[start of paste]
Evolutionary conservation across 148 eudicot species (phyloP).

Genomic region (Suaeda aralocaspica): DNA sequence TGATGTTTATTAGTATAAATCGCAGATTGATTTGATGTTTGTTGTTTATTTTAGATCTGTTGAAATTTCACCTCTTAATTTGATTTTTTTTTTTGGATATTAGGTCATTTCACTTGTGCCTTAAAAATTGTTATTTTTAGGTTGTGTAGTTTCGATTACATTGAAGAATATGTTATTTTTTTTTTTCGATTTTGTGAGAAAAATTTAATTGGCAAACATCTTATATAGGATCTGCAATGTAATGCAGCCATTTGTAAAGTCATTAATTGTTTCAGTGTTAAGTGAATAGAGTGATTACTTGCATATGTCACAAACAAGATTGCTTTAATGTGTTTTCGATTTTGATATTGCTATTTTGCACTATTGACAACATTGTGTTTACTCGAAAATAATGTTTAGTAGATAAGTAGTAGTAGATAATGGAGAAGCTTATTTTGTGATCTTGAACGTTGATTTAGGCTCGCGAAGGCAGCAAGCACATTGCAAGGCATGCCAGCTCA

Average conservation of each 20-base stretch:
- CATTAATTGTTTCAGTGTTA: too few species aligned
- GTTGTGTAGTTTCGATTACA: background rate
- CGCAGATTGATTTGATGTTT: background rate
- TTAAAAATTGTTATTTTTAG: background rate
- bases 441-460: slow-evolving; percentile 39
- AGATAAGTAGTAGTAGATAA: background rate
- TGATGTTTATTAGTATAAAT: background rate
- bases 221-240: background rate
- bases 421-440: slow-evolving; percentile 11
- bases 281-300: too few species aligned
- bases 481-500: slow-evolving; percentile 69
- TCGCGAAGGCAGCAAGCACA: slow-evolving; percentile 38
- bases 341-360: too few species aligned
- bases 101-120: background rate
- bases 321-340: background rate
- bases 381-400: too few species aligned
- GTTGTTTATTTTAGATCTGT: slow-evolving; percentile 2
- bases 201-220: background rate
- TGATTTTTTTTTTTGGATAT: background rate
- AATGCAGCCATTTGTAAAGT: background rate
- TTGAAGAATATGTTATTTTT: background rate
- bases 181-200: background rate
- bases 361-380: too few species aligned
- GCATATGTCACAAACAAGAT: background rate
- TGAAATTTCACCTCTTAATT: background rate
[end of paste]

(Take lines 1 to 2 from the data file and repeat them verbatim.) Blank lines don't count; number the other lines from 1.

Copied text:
Evolutionary conservation across 148 eudicot species (phyloP).

Genomic region (Suaeda aralocaspica): DNA sequence TGATGTTTATTAGTATAAATCGCAGATTGATTTGATGTTTGTTGTTTATTTTAGATCTGTTGAAATTTCACCTCTTAATTTGATTTTTTTTTTTGGATATTAGGTCATTTCACTTGTGCCTTAAAAATTGTTATTTTTAGGTTGTGTAGTTTCGATTACATTGAAGAATATGTTATTTTTTTTTTTCGATTTTGTGAGAAAAATTTAATTGGCAAACATCTTATATAGGATCTGCAATGTAATGCAGCCATTTGTAAAGTCATTAATTGTTTCAGTGTTAAGTGAATAGAGTGATTACTTGCATATGTCACAAACAAGATTGCTTTAATGTGTTTTCGATTTTGATATTGCTATTTTGCACTATTGACAACATTGTGTTTACTCGAAAATAATGTTTAGTAGATAAGTAGTAGTAGATAATGGAGAAGCTTATTTTGTGATCTTGAACGTTGATTTAGGCTCGCGAAGGCAGCAAGCACATTGCAAGGCATGCCAGCTCA